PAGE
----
EAGC: Japan concerned over rising LNG prices

Uchenna Izundu
International Editor

LAKE COMO, ITALY, Dec. 2 -- High LNG prices will affect LNG demand in Japan because it would not be competitive against electricity, warned Tokyo Gas Co. Ltd. Senior Vice-Pres. of LNG Europe, Kentaro Morikawa, at the European Autumn Gas Conference (EAGC) at Lake Como, Italy.

Morikawa said independence from oil prices was needed in the future if LNG was to be an alternative to oil. "Electricity is competitive against highly priced oil and gas," he said. "Electric power companies may cover the growth in demand by expanding nuclear power generation."

He called for a price that will support both sellers' and buyers' sustainable growth. "There is a need for a price with less exposure to oil price fluctuation and to distinguish the discussion between long-term and spot pricing."

As one of the world's largest customers of LNG, Japan has paid premium prices to ensure supply diversity because its geographic location makes it difficult to import pipeline gas. Several export projects such as Pluto LNG, Sakhalin-2, Tannguh LNG, and Greater Sunrise, have been proposed, but these are facing rising construction costs, limited capacity, a scarcity of feed gas, and host countries' revising commercial conditions. Operators have been hesitant to sanction LNG projects, and Japan faces a shortage of new LNG supplies coming on stream in Asia-Pacific in the medium term.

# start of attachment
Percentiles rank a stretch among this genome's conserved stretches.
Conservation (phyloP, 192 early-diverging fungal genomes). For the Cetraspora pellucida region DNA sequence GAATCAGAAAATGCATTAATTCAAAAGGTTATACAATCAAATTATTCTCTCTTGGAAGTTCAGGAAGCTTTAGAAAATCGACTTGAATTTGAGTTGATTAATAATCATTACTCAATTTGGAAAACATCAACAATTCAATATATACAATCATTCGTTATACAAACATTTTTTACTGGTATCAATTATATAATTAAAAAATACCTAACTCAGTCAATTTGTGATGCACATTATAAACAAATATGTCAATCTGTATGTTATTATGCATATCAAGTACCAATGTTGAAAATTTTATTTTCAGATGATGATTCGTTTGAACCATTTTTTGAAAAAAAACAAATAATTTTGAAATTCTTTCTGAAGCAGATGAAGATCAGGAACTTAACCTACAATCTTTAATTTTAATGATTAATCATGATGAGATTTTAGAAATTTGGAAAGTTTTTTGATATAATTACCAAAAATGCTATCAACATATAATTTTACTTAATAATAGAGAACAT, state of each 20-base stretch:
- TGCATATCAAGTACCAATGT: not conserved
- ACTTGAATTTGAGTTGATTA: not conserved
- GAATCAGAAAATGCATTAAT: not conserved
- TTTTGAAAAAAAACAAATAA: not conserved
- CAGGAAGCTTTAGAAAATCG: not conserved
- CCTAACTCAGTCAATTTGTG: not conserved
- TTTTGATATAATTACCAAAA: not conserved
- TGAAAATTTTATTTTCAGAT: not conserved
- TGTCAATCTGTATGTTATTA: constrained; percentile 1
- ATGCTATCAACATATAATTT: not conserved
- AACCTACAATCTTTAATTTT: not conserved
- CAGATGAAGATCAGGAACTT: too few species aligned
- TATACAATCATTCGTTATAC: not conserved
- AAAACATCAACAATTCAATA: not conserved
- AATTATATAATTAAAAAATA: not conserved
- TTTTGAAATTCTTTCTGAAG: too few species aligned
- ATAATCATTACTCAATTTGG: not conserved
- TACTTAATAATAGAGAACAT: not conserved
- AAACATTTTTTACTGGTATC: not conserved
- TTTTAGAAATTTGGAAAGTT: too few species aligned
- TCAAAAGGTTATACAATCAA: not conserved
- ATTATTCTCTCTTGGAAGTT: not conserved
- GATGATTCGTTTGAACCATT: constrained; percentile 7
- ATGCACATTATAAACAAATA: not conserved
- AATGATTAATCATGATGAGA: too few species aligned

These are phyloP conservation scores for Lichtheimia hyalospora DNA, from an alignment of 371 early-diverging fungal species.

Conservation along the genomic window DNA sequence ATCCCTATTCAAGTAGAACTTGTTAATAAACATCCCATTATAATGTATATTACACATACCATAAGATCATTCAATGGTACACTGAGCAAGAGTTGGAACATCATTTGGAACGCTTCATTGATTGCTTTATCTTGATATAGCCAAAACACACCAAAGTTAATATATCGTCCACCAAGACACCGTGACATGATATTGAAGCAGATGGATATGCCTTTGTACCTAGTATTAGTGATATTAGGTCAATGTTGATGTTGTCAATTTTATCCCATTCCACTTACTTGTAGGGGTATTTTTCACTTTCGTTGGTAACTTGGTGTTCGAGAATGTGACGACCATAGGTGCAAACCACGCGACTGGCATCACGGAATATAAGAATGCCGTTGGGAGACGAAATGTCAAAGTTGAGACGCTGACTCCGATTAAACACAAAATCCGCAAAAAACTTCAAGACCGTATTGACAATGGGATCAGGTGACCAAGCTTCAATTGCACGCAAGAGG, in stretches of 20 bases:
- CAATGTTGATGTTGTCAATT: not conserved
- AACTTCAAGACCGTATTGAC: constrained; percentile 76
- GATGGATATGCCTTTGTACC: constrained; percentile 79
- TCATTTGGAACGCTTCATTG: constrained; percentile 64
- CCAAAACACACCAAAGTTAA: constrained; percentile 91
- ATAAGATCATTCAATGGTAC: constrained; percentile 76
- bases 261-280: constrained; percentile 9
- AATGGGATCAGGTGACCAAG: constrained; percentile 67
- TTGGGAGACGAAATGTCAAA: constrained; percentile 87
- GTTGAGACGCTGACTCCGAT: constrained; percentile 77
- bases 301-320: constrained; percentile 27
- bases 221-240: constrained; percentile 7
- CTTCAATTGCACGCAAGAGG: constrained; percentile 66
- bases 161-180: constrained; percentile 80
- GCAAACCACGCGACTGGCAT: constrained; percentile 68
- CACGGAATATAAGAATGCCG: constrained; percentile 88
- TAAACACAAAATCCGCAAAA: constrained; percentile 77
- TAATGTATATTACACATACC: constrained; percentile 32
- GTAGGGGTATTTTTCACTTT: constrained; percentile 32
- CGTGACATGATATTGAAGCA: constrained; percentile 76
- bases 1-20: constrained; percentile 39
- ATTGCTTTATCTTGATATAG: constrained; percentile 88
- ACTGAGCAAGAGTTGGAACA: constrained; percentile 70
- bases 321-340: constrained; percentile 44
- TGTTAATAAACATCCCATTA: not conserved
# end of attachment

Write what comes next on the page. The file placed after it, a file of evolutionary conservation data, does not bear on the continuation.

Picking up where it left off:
Morikawa stressed that Japan was happy to be a foundation LNG customer, and that it is critical to have a strong relationships with sellers based on trust.

However, increasing domestic gas demand in Indonesia, Malaysia, and Thailand is another issue for potential LNG exporters, said Edward Chow, Senior Fellow at the Center for Strategic and International Studies. "China and India have increasing [gas] demand, but they are more price sensitive." By 2030, he added, gas demand in Asia will grow, with demand in OECD Europe and the US trailing behind.

China, India challenges
The emergence of China and India as potential LNG importers is another driver in the development of the Asian LNG market. India has expressed interest in building regasification capacity, but discoveries of large gas fields, Dhirubhai and Deen Dayal, on its east coast will affect how much LNG imports are required.

China wants to increase gas usage for environmental reasons, Chow said, as the government is concerned about the health problems of its people. Several LNG terminals have been proposed in China, but Morikawa questioned whether they would come to fruition. "The difference between domestic market prices and LNG prices cannot be covered by subsidies," he said. "Will end users not be able to pay high prices?"

China also is pursuing pipeline import options from Russia and Central Asia, and it remains to be seen whether the country will return to a coal-based energy policy as geopolitics and competition for gas supplies intensify.

Contact Uchenna Izundu at uchennai@pennwell.com.

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